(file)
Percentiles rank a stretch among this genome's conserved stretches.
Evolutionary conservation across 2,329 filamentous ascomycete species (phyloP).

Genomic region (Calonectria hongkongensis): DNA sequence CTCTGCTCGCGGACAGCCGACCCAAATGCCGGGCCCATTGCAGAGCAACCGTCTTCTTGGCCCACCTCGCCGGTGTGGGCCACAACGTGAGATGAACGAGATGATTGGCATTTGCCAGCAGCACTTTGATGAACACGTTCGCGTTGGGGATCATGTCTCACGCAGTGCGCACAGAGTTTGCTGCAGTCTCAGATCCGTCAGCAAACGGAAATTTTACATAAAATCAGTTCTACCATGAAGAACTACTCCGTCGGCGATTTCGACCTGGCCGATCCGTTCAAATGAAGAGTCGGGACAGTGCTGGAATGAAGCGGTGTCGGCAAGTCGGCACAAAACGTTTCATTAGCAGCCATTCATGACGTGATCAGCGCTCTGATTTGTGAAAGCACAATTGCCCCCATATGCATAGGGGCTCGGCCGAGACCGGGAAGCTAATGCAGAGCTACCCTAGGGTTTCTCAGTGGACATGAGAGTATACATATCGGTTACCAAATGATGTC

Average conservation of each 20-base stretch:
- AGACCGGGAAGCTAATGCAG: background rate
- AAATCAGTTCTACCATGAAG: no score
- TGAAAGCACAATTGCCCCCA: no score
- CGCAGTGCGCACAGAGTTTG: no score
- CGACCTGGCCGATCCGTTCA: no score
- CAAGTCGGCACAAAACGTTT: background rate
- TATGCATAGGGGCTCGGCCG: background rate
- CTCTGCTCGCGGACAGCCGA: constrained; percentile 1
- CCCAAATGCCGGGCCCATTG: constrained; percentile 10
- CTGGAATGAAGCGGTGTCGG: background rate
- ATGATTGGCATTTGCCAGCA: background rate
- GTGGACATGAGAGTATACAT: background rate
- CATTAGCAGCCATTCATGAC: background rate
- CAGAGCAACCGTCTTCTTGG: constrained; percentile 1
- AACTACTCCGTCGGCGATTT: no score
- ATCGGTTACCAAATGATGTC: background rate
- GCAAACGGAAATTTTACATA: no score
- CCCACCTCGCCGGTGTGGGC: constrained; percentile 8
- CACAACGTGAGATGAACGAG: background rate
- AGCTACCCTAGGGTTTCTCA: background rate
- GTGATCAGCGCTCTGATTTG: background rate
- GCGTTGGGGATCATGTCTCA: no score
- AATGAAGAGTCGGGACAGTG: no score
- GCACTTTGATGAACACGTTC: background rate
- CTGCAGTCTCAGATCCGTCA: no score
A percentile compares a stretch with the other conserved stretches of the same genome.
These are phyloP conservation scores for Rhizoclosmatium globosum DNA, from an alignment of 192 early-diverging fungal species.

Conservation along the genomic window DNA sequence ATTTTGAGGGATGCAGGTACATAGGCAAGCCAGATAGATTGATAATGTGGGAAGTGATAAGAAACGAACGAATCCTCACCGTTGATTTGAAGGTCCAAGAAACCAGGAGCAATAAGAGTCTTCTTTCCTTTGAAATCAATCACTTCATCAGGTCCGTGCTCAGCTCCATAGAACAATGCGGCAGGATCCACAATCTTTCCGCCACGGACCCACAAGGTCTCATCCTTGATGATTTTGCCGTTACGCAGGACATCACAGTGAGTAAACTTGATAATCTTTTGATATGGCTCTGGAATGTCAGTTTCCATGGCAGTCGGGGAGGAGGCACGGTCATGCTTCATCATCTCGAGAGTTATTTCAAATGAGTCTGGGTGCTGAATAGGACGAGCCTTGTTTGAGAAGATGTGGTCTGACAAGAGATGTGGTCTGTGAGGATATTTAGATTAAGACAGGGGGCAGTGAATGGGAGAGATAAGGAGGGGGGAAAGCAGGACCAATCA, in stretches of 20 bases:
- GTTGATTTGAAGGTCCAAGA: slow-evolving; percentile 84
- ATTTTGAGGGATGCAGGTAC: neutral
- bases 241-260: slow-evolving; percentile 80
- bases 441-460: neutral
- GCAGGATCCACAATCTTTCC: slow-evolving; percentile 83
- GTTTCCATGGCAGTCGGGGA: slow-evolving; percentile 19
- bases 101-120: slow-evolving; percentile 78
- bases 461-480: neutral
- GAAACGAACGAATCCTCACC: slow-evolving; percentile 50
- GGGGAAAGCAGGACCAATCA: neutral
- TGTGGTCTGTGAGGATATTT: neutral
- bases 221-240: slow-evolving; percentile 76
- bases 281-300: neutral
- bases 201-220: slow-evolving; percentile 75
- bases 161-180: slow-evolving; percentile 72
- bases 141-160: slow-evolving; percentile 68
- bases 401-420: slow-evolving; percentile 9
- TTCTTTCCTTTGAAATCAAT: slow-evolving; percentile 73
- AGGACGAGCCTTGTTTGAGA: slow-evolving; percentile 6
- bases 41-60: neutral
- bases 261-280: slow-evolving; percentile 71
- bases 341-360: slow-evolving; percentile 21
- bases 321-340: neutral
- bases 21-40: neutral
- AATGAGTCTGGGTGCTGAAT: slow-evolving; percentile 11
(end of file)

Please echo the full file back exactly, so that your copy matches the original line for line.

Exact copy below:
Percentiles rank a stretch among this genome's conserved stretches.
Evolutionary conservation across 2,329 filamentous ascomycete species (phyloP).

Genomic region (Calonectria hongkongensis): DNA sequence CTCTGCTCGCGGACAGCCGACCCAAATGCCGGGCCCATTGCAGAGCAACCGTCTTCTTGGCCCACCTCGCCGGTGTGGGCCACAACGTGAGATGAACGAGATGATTGGCATTTGCCAGCAGCACTTTGATGAACACGTTCGCGTTGGGGATCATGTCTCACGCAGTGCGCACAGAGTTTGCTGCAGTCTCAGATCCGTCAGCAAACGGAAATTTTACATAAAATCAGTTCTACCATGAAGAACTACTCCGTCGGCGATTTCGACCTGGCCGATCCGTTCAAATGAAGAGTCGGGACAGTGCTGGAATGAAGCGGTGTCGGCAAGTCGGCACAAAACGTTTCATTAGCAGCCATTCATGACGTGATCAGCGCTCTGATTTGTGAAAGCACAATTGCCCCCATATGCATAGGGGCTCGGCCGAGACCGGGAAGCTAATGCAGAGCTACCCTAGGGTTTCTCAGTGGACATGAGAGTATACATATCGGTTACCAAATGATGTC

Average conservation of each 20-base stretch:
- AGACCGGGAAGCTAATGCAG: background rate
- AAATCAGTTCTACCATGAAG: no score
- TGAAAGCACAATTGCCCCCA: no score
- CGCAGTGCGCACAGAGTTTG: no score
- CGACCTGGCCGATCCGTTCA: no score
- CAAGTCGGCACAAAACGTTT: background rate
- TATGCATAGGGGCTCGGCCG: background rate
- CTCTGCTCGCGGACAGCCGA: constrained; percentile 1
- CCCAAATGCCGGGCCCATTG: constrained; percentile 10
- CTGGAATGAAGCGGTGTCGG: background rate
- ATGATTGGCATTTGCCAGCA: background rate
- GTGGACATGAGAGTATACAT: background rate
- CATTAGCAGCCATTCATGAC: background rate
- CAGAGCAACCGTCTTCTTGG: constrained; percentile 1
- AACTACTCCGTCGGCGATTT: no score
- ATCGGTTACCAAATGATGTC: background rate
- GCAAACGGAAATTTTACATA: no score
- CCCACCTCGCCGGTGTGGGC: constrained; percentile 8
- CACAACGTGAGATGAACGAG: background rate
- AGCTACCCTAGGGTTTCTCA: background rate
- GTGATCAGCGCTCTGATTTG: background rate
- GCGTTGGGGATCATGTCTCA: no score
- AATGAAGAGTCGGGACAGTG: no score
- GCACTTTGATGAACACGTTC: background rate
- CTGCAGTCTCAGATCCGTCA: no score
A percentile compares a stretch with the other conserved stretches of the same genome.
These are phyloP conservation scores for Rhizoclosmatium globosum DNA, from an alignment of 192 early-diverging fungal species.

Conservation along the genomic window DNA sequence ATTTTGAGGGATGCAGGTACATAGGCAAGCCAGATAGATTGATAATGTGGGAAGTGATAAGAAACGAACGAATCCTCACCGTTGATTTGAAGGTCCAAGAAACCAGGAGCAATAAGAGTCTTCTTTCCTTTGAAATCAATCACTTCATCAGGTCCGTGCTCAGCTCCATAGAACAATGCGGCAGGATCCACAATCTTTCCGCCACGGACCCACAAGGTCTCATCCTTGATGATTTTGCCGTTACGCAGGACATCACAGTGAGTAAACTTGATAATCTTTTGATATGGCTCTGGAATGTCAGTTTCCATGGCAGTCGGGGAGGAGGCACGGTCATGCTTCATCATCTCGAGAGTTATTTCAAATGAGTCTGGGTGCTGAATAGGACGAGCCTTGTTTGAGAAGATGTGGTCTGACAAGAGATGTGGTCTGTGAGGATATTTAGATTAAGACAGGGGGCAGTGAATGGGAGAGATAAGGAGGGGGGAAAGCAGGACCAATCA, in stretches of 20 bases:
- GTTGATTTGAAGGTCCAAGA: slow-evolving; percentile 84
- ATTTTGAGGGATGCAGGTAC: neutral
- bases 241-260: slow-evolving; percentile 80
- bases 441-460: neutral
- GCAGGATCCACAATCTTTCC: slow-evolving; percentile 83
- GTTTCCATGGCAGTCGGGGA: slow-evolving; percentile 19
- bases 101-120: slow-evolving; percentile 78
- bases 461-480: neutral
- GAAACGAACGAATCCTCACC: slow-evolving; percentile 50
- GGGGAAAGCAGGACCAATCA: neutral
- TGTGGTCTGTGAGGATATTT: neutral
- bases 221-240: slow-evolving; percentile 76
- bases 281-300: neutral
- bases 201-220: slow-evolving; percentile 75
- bases 161-180: slow-evolving; percentile 72
- bases 141-160: slow-evolving; percentile 68
- bases 401-420: slow-evolving; percentile 9
- TTCTTTCCTTTGAAATCAAT: slow-evolving; percentile 73
- AGGACGAGCCTTGTTTGAGA: slow-evolving; percentile 6
- bases 41-60: neutral
- bases 261-280: slow-evolving; percentile 71
- bases 341-360: slow-evolving; percentile 21
- bases 321-340: neutral
- bases 21-40: neutral
- AATGAGTCTGGGTGCTGAAT: slow-evolving; percentile 11